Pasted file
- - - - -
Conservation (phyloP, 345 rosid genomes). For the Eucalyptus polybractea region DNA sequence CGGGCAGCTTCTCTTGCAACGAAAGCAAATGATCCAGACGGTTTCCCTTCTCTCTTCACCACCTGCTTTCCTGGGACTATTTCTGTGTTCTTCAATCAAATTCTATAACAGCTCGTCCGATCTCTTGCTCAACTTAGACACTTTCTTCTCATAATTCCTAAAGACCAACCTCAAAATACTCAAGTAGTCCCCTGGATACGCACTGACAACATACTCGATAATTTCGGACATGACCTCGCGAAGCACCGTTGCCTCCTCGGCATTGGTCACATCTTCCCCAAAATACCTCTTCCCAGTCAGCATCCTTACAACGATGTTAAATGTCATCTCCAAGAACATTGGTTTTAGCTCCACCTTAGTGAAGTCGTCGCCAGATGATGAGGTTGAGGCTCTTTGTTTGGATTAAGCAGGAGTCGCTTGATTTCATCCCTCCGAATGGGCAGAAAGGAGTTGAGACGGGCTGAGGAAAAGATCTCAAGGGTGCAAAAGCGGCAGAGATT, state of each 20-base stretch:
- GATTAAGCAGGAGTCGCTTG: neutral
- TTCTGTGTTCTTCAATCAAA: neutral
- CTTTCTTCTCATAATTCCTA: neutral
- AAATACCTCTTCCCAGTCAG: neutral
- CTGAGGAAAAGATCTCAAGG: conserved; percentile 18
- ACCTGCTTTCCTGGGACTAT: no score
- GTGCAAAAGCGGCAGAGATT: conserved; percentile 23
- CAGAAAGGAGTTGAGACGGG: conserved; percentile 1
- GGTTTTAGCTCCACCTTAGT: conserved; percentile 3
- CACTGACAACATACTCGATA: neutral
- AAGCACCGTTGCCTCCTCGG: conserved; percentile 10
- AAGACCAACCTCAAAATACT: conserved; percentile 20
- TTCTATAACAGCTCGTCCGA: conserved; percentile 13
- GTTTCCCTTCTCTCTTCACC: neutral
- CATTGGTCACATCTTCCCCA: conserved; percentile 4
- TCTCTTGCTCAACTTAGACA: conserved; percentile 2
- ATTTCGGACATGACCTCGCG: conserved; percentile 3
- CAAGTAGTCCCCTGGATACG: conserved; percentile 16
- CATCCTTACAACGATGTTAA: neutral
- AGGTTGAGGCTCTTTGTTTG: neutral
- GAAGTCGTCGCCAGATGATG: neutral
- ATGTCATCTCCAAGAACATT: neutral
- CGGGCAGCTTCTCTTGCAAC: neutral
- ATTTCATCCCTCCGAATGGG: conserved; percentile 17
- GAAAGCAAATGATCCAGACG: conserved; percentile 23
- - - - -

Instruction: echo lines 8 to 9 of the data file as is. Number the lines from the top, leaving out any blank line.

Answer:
- GTGCAAAAGCGGCAGAGATT: conserved; percentile 23
- CAGAAAGGAGTTGAGACGGG: conserved; percentile 1